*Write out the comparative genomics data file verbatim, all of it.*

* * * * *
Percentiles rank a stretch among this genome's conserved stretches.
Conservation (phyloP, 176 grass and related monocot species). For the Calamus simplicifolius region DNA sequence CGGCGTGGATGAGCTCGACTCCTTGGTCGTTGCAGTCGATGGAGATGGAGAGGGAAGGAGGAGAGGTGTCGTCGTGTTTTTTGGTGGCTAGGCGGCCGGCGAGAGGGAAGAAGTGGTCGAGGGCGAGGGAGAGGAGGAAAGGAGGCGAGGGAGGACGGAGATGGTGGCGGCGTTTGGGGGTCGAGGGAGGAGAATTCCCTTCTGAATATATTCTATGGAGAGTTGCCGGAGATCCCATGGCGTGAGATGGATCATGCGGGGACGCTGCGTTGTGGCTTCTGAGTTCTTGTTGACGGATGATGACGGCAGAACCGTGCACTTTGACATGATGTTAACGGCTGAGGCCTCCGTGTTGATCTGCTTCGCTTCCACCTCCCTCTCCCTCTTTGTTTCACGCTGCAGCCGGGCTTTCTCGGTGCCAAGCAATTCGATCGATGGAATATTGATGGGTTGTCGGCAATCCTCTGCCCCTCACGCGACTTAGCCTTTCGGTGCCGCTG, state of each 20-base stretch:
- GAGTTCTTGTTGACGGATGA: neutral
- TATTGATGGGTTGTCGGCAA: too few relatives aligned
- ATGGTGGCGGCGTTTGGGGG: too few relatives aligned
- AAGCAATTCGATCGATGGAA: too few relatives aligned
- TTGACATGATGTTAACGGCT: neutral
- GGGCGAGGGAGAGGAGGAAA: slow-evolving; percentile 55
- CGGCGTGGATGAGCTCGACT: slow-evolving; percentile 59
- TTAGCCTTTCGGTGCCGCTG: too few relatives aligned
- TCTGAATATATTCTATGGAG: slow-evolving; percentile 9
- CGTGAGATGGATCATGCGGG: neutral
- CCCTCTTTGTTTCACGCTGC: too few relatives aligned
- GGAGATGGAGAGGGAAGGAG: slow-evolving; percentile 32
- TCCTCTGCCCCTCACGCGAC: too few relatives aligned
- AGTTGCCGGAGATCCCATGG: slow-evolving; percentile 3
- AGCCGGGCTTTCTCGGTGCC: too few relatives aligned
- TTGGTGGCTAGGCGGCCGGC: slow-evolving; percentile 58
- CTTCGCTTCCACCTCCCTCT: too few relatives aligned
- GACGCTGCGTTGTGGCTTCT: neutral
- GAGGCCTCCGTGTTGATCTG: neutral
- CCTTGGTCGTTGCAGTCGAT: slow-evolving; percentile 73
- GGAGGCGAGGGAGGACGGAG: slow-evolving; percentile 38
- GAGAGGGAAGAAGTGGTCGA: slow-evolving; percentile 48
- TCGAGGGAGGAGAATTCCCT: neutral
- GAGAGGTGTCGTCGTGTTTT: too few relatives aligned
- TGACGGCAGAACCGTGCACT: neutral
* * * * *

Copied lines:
Percentiles rank a stretch among this genome's conserved stretches.
Conservation (phyloP, 176 grass and related monocot species). For the Calamus simplicifolius region DNA sequence CGGCGTGGATGAGCTCGACTCCTTGGTCGTTGCAGTCGATGGAGATGGAGAGGGAAGGAGGAGAGGTGTCGTCGTGTTTTTTGGTGGCTAGGCGGCCGGCGAGAGGGAAGAAGTGGTCGAGGGCGAGGGAGAGGAGGAAAGGAGGCGAGGGAGGACGGAGATGGTGGCGGCGTTTGGGGGTCGAGGGAGGAGAATTCCCTTCTGAATATATTCTATGGAGAGTTGCCGGAGATCCCATGGCGTGAGATGGATCATGCGGGGACGCTGCGTTGTGGCTTCTGAGTTCTTGTTGACGGATGATGACGGCAGAACCGTGCACTTTGACATGATGTTAACGGCTGAGGCCTCCGTGTTGATCTGCTTCGCTTCCACCTCCCTCTCCCTCTTTGTTTCACGCTGCAGCCGGGCTTTCTCGGTGCCAAGCAATTCGATCGATGGAATATTGATGGGTTGTCGGCAATCCTCTGCCCCTCACGCGACTTAGCCTTTCGGTGCCGCTG, state of each 20-base stretch:
- GAGTTCTTGTTGACGGATGA: neutral
- TATTGATGGGTTGTCGGCAA: too few relatives aligned
- ATGGTGGCGGCGTTTGGGGG: too few relatives aligned
- AAGCAATTCGATCGATGGAA: too few relatives aligned
- TTGACATGATGTTAACGGCT: neutral
- GGGCGAGGGAGAGGAGGAAA: slow-evolving; percentile 55
- CGGCGTGGATGAGCTCGACT: slow-evolving; percentile 59
- TTAGCCTTTCGGTGCCGCTG: too few relatives aligned
- TCTGAATATATTCTATGGAG: slow-evolving; percentile 9
- CGTGAGATGGATCATGCGGG: neutral
- CCCTCTTTGTTTCACGCTGC: too few relatives aligned
- GGAGATGGAGAGGGAAGGAG: slow-evolving; percentile 32
- TCCTCTGCCCCTCACGCGAC: too few relatives aligned
- AGTTGCCGGAGATCCCATGG: slow-evolving; percentile 3
- AGCCGGGCTTTCTCGGTGCC: too few relatives aligned
- TTGGTGGCTAGGCGGCCGGC: slow-evolving; percentile 58
- CTTCGCTTCCACCTCCCTCT: too few relatives aligned
- GACGCTGCGTTGTGGCTTCT: neutral
- GAGGCCTCCGTGTTGATCTG: neutral
- CCTTGGTCGTTGCAGTCGAT: slow-evolving; percentile 73
- GGAGGCGAGGGAGGACGGAG: slow-evolving; percentile 38
- GAGAGGGAAGAAGTGGTCGA: slow-evolving; percentile 48
- TCGAGGGAGGAGAATTCCCT: neutral
- GAGAGGTGTCGTCGTGTTTT: too few relatives aligned
- TGACGGCAGAACCGTGCACT: neutral